Of course, it all comes down to an ending that I'm sure will split audiences; those happen to be the endings I like the most. And the Hughes' big twist may be hard to believe...but if you believe in miracles and the seriousness behind Eli's mission, it's really not that unbelievable at all. Some will say it's fundamentalist propaganda...I say that if we could handle James Cameron's "Earth first" diatribe in "Avatar," surely we can handle treating God seriously.

The film's not perfect. There's an encounter with an elderly couple that starts off as a shaky attempt at humor...although to be fair, it takes a deliciously dark and creepy turn. There's a subplot involving a local engineer that is never really followed up on. And Mila Kunis, who is turning into a strong comedienne in other films, is fairly inert here, although to be fair she's acting alongside Denzel Washington and Gary're bound to be overshadowed.

But "Book of Eli" is not meant as art. It's meant as entertainment and it succeeds very admirably. The action is fun, Washington and Oldman are as reliably good as ever and there's something to be said for a film that actually has an idea at its core--especially a theological one, which too many films shy from. Is it subtle? Heck no...but, again, it's an action movie...when are they ever subtle? I'd rather see 100 "Book of Eli's" than one "Fireproof."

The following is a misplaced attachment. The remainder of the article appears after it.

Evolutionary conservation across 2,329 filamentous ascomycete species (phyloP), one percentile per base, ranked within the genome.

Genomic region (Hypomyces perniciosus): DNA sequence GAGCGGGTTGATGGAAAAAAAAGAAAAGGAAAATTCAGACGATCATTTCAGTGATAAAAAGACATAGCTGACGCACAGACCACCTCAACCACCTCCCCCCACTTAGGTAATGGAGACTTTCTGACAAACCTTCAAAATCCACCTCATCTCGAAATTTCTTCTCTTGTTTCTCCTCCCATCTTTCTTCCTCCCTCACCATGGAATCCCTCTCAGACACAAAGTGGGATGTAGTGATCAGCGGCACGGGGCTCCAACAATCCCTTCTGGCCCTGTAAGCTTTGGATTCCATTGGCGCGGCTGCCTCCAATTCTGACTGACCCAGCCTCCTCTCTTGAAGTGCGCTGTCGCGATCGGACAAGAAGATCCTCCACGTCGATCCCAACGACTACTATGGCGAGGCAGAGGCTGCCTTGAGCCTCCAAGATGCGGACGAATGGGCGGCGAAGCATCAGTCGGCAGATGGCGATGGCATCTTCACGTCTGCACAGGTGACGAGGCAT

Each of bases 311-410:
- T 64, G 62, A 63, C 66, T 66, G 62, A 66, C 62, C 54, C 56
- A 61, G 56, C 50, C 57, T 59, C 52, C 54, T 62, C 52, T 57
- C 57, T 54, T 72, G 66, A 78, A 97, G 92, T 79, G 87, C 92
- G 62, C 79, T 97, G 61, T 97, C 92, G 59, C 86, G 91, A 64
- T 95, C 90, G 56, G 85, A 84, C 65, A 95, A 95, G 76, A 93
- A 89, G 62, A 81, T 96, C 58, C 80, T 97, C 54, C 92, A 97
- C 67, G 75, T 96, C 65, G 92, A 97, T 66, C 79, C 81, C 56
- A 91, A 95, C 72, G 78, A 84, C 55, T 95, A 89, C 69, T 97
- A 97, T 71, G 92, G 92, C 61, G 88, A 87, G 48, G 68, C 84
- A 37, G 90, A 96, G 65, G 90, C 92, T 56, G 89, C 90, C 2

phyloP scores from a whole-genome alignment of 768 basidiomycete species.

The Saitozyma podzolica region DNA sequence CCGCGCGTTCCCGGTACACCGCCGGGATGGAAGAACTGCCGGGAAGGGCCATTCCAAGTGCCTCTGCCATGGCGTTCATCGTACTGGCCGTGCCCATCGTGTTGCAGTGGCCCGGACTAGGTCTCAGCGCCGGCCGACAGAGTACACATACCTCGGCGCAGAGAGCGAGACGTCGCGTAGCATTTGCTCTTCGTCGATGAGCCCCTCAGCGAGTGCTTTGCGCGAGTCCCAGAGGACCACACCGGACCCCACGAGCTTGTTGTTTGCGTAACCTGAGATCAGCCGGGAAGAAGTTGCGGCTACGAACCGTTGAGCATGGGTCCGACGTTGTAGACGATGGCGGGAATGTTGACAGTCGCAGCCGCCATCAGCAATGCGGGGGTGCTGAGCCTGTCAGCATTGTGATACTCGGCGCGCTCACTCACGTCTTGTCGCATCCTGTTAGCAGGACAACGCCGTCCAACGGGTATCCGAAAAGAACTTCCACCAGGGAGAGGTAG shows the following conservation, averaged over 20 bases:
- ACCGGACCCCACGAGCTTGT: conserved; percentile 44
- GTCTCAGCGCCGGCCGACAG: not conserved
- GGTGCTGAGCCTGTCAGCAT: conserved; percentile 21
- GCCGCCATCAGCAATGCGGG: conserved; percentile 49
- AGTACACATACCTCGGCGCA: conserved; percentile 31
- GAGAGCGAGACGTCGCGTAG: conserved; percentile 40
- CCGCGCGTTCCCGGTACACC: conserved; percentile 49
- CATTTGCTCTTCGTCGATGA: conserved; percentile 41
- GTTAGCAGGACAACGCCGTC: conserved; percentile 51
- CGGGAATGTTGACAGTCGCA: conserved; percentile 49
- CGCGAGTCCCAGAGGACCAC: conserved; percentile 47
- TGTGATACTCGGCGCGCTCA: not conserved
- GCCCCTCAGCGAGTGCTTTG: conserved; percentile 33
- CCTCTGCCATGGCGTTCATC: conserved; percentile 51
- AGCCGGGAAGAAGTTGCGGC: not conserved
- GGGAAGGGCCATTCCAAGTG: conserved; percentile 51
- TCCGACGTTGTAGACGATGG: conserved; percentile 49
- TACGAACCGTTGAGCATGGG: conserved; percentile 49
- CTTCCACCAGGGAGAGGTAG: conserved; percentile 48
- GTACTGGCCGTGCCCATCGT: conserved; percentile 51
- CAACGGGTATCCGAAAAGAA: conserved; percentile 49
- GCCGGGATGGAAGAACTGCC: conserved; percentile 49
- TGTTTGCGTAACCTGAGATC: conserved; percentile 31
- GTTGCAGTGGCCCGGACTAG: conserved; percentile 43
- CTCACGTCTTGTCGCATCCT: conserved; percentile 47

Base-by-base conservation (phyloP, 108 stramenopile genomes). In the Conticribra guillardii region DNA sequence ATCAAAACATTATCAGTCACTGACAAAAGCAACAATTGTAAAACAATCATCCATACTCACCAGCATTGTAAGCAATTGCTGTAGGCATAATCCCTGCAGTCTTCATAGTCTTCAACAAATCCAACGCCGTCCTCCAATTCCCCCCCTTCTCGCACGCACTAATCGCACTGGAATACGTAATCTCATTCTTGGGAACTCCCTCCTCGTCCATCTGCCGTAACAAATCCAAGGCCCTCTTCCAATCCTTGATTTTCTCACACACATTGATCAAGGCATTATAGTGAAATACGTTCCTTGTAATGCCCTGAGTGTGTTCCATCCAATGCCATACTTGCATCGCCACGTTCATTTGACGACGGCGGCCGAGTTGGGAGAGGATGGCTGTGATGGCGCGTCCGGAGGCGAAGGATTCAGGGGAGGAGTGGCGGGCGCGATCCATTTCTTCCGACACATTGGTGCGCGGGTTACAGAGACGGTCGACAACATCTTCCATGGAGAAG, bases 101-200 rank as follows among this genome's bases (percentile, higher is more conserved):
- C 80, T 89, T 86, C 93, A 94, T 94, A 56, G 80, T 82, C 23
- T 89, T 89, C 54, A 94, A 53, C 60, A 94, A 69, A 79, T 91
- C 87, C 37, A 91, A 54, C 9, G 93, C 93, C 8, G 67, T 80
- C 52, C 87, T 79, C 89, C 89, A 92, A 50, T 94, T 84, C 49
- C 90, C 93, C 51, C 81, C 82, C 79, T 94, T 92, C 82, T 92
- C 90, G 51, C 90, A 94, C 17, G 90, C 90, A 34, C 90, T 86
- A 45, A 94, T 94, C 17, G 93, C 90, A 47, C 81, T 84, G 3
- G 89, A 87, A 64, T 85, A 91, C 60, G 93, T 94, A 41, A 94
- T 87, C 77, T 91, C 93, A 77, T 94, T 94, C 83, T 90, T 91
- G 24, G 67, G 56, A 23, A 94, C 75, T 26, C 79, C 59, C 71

I suspect this movie is a perfect antidote for those who may find "The Road" too bleak. "The Road" is the better movie and deals a bit more artfully with maintaining faith, humanity and morality in a world gone to hell. But then again, "The Road" was meant as art..."Eli" is an action film. And it does just what it sets out to do: it entertains, excites and blows stuff up real good. The fact that you may leave discussing its theological themes is a very pleasant surprise.

Who says January has to be empty month at the movies?

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30s, engaged and living in Motown. Wrestling with life, love, faith, art, film, culture and everything in between.